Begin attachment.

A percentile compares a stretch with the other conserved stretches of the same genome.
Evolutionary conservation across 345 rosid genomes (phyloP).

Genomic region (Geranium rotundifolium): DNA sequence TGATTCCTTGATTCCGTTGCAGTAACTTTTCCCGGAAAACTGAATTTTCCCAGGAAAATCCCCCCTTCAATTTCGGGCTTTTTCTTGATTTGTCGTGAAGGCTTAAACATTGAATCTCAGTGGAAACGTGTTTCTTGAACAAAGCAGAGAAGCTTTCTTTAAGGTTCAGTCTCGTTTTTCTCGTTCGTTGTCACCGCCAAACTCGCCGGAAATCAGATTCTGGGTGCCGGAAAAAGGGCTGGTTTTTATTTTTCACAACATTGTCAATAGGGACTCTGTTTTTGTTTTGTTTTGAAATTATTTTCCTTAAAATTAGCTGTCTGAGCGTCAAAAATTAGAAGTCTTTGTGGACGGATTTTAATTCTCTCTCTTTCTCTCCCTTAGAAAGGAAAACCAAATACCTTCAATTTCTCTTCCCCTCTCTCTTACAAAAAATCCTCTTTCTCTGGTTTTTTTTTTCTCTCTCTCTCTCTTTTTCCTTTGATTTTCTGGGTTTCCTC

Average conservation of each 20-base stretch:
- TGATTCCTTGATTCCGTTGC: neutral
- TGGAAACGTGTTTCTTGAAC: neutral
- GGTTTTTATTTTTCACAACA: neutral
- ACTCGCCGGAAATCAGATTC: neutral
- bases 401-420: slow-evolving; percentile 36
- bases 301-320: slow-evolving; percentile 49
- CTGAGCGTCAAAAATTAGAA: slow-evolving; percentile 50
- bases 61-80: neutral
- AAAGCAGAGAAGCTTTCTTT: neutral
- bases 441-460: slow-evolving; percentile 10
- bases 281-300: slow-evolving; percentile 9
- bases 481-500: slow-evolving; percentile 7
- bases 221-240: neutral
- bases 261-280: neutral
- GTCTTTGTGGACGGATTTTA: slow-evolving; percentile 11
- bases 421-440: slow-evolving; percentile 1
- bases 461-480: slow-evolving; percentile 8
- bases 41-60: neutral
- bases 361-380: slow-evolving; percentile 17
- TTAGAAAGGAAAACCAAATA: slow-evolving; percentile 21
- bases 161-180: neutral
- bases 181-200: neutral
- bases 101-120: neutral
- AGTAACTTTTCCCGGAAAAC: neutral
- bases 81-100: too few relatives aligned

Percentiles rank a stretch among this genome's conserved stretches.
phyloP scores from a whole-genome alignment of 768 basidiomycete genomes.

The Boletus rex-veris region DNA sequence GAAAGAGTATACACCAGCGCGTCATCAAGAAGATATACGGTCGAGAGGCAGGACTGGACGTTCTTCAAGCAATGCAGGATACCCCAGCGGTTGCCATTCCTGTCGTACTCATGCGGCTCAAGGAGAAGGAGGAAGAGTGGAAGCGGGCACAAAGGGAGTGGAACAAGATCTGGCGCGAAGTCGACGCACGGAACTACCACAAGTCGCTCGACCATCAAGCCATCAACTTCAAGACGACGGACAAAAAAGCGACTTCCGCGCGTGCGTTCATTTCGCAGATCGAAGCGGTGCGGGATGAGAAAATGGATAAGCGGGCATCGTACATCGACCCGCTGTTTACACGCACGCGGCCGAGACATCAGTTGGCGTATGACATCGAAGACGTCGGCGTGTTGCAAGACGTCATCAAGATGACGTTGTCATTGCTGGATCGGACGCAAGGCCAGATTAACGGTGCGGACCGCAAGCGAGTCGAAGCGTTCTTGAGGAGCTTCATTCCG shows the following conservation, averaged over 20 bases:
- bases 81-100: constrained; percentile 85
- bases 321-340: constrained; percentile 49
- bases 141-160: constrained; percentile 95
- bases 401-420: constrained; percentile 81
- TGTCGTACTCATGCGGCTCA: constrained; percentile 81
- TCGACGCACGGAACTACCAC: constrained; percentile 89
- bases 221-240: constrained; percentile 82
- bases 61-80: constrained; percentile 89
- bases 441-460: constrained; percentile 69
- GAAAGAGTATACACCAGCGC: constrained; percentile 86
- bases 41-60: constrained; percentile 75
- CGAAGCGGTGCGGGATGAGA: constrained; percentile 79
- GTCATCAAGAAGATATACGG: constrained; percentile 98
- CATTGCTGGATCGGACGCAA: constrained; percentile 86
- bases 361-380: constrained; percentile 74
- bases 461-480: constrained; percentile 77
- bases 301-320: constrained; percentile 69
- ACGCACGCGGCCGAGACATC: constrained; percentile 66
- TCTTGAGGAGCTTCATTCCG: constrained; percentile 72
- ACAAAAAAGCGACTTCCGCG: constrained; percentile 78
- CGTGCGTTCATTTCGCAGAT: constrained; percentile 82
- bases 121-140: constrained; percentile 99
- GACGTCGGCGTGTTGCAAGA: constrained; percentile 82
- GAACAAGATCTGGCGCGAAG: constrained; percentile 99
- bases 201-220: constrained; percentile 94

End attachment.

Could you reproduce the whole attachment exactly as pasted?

A percentile compares a stretch with the other conserved stretches of the same genome.
Evolutionary conservation across 345 rosid genomes (phyloP).

Genomic region (Geranium rotundifolium): DNA sequence TGATTCCTTGATTCCGTTGCAGTAACTTTTCCCGGAAAACTGAATTTTCCCAGGAAAATCCCCCCTTCAATTTCGGGCTTTTTCTTGATTTGTCGTGAAGGCTTAAACATTGAATCTCAGTGGAAACGTGTTTCTTGAACAAAGCAGAGAAGCTTTCTTTAAGGTTCAGTCTCGTTTTTCTCGTTCGTTGTCACCGCCAAACTCGCCGGAAATCAGATTCTGGGTGCCGGAAAAAGGGCTGGTTTTTATTTTTCACAACATTGTCAATAGGGACTCTGTTTTTGTTTTGTTTTGAAATTATTTTCCTTAAAATTAGCTGTCTGAGCGTCAAAAATTAGAAGTCTTTGTGGACGGATTTTAATTCTCTCTCTTTCTCTCCCTTAGAAAGGAAAACCAAATACCTTCAATTTCTCTTCCCCTCTCTCTTACAAAAAATCCTCTTTCTCTGGTTTTTTTTTTCTCTCTCTCTCTCTTTTTCCTTTGATTTTCTGGGTTTCCTC

Average conservation of each 20-base stretch:
- TGATTCCTTGATTCCGTTGC: neutral
- TGGAAACGTGTTTCTTGAAC: neutral
- GGTTTTTATTTTTCACAACA: neutral
- ACTCGCCGGAAATCAGATTC: neutral
- bases 401-420: slow-evolving; percentile 36
- bases 301-320: slow-evolving; percentile 49
- CTGAGCGTCAAAAATTAGAA: slow-evolving; percentile 50
- bases 61-80: neutral
- AAAGCAGAGAAGCTTTCTTT: neutral
- bases 441-460: slow-evolving; percentile 10
- bases 281-300: slow-evolving; percentile 9
- bases 481-500: slow-evolving; percentile 7
- bases 221-240: neutral
- bases 261-280: neutral
- GTCTTTGTGGACGGATTTTA: slow-evolving; percentile 11
- bases 421-440: slow-evolving; percentile 1
- bases 461-480: slow-evolving; percentile 8
- bases 41-60: neutral
- bases 361-380: slow-evolving; percentile 17
- TTAGAAAGGAAAACCAAATA: slow-evolving; percentile 21
- bases 161-180: neutral
- bases 181-200: neutral
- bases 101-120: neutral
- AGTAACTTTTCCCGGAAAAC: neutral
- bases 81-100: too few relatives aligned

Percentiles rank a stretch among this genome's conserved stretches.
phyloP scores from a whole-genome alignment of 768 basidiomycete genomes.

The Boletus rex-veris region DNA sequence GAAAGAGTATACACCAGCGCGTCATCAAGAAGATATACGGTCGAGAGGCAGGACTGGACGTTCTTCAAGCAATGCAGGATACCCCAGCGGTTGCCATTCCTGTCGTACTCATGCGGCTCAAGGAGAAGGAGGAAGAGTGGAAGCGGGCACAAAGGGAGTGGAACAAGATCTGGCGCGAAGTCGACGCACGGAACTACCACAAGTCGCTCGACCATCAAGCCATCAACTTCAAGACGACGGACAAAAAAGCGACTTCCGCGCGTGCGTTCATTTCGCAGATCGAAGCGGTGCGGGATGAGAAAATGGATAAGCGGGCATCGTACATCGACCCGCTGTTTACACGCACGCGGCCGAGACATCAGTTGGCGTATGACATCGAAGACGTCGGCGTGTTGCAAGACGTCATCAAGATGACGTTGTCATTGCTGGATCGGACGCAAGGCCAGATTAACGGTGCGGACCGCAAGCGAGTCGAAGCGTTCTTGAGGAGCTTCATTCCG shows the following conservation, averaged over 20 bases:
- bases 81-100: constrained; percentile 85
- bases 321-340: constrained; percentile 49
- bases 141-160: constrained; percentile 95
- bases 401-420: constrained; percentile 81
- TGTCGTACTCATGCGGCTCA: constrained; percentile 81
- TCGACGCACGGAACTACCAC: constrained; percentile 89
- bases 221-240: constrained; percentile 82
- bases 61-80: constrained; percentile 89
- bases 441-460: constrained; percentile 69
- GAAAGAGTATACACCAGCGC: constrained; percentile 86
- bases 41-60: constrained; percentile 75
- CGAAGCGGTGCGGGATGAGA: constrained; percentile 79
- GTCATCAAGAAGATATACGG: constrained; percentile 98
- CATTGCTGGATCGGACGCAA: constrained; percentile 86
- bases 361-380: constrained; percentile 74
- bases 461-480: constrained; percentile 77
- bases 301-320: constrained; percentile 69
- ACGCACGCGGCCGAGACATC: constrained; percentile 66
- TCTTGAGGAGCTTCATTCCG: constrained; percentile 72
- ACAAAAAAGCGACTTCCGCG: constrained; percentile 78
- CGTGCGTTCATTTCGCAGAT: constrained; percentile 82
- bases 121-140: constrained; percentile 99
- GACGTCGGCGTGTTGCAAGA: constrained; percentile 82
- GAACAAGATCTGGCGCGAAG: constrained; percentile 99
- bases 201-220: constrained; percentile 94